Date of Award:

1963

Document Type:

Thesis

Degree Name:

Master of Science (MS)

Department:

Plants, Soils, and Climate

Advisor/Chair:

Howard B. Peterson

Abstract

Water requirement was defined by Briggs and Shantz in 1911 as the ratio of the weight of water absorbed by a plant during its growth to the weight of dry matter produced. Ballard (1933) and Williams (1935) defined water requirement as the ratio of the amount of water transpired to the amount of dry matter produced. Ballard (1933) and Williams (1935) defined water requirement as the ratio of the amount of water transpired to the amount of dry matter formed during the whole or any part of the life cycle of the plant. Miller (1938) and Kramer (1959) postulated that the water requirement is the ratio of water used to the dry matter produced, and therefore could more accurately be termed transpiration ratio because it is largely controlled by transpiration. Regardless of specific definition, the dry matter considered in such ratios is generally the amount harvested, including the entire plant except the roots. The amount of water measured is the amount lost during growth since the amount of water retained within the plant is insignificant when compared with either total water intake or the amount transpired. The water requirement thus constitutes a useful way to characterize the plant and soil-water conditions and plant growth.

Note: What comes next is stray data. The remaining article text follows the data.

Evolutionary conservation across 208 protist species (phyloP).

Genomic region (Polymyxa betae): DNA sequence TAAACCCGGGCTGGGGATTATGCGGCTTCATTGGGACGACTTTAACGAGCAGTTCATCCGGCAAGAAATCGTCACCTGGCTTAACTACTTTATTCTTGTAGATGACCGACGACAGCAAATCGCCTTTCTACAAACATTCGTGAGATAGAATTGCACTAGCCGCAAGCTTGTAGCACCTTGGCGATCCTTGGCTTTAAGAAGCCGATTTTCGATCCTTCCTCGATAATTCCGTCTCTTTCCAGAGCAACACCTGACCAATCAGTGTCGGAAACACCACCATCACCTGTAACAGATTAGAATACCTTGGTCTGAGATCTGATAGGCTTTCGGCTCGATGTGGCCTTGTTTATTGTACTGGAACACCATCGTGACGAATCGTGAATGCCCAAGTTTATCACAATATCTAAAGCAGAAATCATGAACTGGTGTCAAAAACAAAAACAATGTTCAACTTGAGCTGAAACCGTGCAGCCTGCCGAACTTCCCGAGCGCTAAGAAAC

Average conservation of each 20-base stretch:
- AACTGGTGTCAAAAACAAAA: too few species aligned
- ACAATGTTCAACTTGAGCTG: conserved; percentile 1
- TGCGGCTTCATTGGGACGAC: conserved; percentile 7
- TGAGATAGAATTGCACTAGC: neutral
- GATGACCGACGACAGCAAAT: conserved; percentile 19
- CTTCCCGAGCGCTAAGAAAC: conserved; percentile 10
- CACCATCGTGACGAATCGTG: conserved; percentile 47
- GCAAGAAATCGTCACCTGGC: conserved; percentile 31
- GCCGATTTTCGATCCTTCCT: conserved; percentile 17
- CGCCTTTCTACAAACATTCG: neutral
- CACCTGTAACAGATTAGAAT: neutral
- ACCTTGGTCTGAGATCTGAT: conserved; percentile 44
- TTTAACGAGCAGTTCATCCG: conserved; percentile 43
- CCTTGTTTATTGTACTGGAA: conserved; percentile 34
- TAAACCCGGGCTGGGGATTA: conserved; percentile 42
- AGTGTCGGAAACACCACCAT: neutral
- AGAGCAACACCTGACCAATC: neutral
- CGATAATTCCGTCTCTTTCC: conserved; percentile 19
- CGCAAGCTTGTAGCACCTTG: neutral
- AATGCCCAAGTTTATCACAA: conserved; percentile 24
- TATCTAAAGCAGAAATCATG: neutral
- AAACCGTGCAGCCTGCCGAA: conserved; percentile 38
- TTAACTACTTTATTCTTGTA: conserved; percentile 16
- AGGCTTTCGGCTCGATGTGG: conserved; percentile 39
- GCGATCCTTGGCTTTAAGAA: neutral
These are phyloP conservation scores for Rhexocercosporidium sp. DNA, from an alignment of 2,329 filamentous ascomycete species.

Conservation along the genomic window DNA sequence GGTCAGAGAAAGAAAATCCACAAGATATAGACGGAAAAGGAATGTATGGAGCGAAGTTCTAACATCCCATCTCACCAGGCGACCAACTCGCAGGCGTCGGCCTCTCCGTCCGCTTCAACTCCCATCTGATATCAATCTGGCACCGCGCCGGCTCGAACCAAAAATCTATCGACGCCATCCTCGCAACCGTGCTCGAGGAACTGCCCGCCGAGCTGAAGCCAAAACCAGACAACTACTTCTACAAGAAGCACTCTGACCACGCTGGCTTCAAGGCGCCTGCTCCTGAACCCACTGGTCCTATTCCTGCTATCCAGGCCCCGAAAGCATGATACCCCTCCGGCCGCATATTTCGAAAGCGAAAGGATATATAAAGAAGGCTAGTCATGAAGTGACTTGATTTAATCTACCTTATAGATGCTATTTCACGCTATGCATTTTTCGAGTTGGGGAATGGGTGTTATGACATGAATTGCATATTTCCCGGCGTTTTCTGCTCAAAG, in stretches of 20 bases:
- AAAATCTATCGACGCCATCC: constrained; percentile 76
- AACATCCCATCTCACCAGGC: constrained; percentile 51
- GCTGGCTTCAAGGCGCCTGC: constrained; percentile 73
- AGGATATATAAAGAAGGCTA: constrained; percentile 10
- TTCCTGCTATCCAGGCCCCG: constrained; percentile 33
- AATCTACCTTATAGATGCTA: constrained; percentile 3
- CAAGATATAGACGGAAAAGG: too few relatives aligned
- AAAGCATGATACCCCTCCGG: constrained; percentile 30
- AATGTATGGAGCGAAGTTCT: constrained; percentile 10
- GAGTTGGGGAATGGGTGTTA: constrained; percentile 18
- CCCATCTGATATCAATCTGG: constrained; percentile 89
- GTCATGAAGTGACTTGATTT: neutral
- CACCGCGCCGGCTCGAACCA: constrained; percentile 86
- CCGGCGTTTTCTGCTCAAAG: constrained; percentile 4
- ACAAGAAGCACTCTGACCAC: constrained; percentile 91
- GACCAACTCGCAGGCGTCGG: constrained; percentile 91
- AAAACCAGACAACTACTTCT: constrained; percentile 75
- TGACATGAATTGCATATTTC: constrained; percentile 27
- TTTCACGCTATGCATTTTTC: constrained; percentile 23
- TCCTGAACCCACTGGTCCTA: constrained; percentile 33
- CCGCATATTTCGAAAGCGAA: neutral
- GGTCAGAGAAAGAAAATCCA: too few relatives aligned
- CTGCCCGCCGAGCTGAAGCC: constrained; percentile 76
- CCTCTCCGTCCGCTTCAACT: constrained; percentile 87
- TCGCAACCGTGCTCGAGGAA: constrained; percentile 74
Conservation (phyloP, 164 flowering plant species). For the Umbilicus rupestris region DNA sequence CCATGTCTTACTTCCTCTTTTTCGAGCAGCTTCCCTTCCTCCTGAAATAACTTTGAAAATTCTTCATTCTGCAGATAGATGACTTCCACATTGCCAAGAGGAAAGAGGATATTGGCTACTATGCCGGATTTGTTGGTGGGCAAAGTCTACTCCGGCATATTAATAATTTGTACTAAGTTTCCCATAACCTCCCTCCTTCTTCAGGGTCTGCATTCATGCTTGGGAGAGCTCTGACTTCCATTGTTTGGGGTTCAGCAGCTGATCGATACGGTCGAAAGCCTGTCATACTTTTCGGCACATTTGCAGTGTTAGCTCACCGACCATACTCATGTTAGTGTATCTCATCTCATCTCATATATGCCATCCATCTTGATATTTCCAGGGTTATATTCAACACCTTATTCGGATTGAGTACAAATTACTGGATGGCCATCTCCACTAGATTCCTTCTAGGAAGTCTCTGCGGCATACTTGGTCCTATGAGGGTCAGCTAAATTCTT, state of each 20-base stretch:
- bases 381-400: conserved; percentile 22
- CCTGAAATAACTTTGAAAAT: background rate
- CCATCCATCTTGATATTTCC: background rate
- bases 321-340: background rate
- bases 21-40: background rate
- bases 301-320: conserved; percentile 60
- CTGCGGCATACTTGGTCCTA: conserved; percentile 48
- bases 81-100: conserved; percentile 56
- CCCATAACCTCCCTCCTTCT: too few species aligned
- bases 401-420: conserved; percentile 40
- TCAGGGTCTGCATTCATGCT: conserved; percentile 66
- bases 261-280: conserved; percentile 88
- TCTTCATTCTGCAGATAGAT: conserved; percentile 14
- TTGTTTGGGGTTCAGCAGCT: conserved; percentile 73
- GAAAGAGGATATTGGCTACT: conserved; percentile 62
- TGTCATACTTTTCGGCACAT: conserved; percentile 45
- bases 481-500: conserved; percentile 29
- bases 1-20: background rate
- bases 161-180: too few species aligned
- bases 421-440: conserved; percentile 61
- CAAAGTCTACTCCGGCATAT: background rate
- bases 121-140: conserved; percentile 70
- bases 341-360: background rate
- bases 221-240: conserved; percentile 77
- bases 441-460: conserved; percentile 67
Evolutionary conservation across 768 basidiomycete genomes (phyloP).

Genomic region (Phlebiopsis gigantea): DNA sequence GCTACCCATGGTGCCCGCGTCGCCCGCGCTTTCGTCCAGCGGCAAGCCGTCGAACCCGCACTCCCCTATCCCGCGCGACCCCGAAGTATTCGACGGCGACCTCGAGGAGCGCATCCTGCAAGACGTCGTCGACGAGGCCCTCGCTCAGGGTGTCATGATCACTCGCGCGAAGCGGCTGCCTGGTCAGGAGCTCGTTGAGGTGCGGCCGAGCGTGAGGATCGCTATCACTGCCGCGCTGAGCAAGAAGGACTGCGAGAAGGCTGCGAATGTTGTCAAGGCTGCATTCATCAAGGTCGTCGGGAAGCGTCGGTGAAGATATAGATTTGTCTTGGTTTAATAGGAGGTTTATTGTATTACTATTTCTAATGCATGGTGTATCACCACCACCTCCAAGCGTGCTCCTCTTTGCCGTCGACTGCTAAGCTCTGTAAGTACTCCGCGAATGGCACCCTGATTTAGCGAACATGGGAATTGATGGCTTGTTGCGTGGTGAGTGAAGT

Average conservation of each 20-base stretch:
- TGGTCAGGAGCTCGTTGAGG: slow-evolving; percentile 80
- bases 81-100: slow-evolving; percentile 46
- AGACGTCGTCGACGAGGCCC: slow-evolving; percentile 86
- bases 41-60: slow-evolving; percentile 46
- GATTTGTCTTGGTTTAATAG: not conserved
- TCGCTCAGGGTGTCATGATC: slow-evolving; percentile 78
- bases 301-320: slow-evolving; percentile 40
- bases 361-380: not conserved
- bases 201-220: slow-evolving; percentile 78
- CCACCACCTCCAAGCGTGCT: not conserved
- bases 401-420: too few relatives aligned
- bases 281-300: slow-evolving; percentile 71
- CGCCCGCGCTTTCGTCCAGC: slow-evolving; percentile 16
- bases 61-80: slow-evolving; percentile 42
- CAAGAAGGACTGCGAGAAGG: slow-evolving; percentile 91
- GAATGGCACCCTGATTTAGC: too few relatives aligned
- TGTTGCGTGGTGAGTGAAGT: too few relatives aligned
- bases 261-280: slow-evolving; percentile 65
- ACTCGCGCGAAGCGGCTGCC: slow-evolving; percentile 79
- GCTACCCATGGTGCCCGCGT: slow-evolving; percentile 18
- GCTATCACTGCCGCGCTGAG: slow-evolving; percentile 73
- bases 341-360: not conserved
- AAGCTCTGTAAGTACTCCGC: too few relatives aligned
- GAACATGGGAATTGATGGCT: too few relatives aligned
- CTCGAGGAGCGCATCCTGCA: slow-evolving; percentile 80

The availability of soil water to a plant is one of the factors that vitally affects its water requirements. In turn, the availability of soil water is affected by soil moisture tension and the salt content of the soil. Thus it seems likely that a significant relationship may exist between a plant's water requirement and its degree of salt tolerance.

The relation between water requirement and salt tolerance could not be established based on the information found in the literature at this time. the study reported here was undertaken in an attempt to determine the effect of salt on the water requirement of plant species known to have different degrees of salt tolerance.

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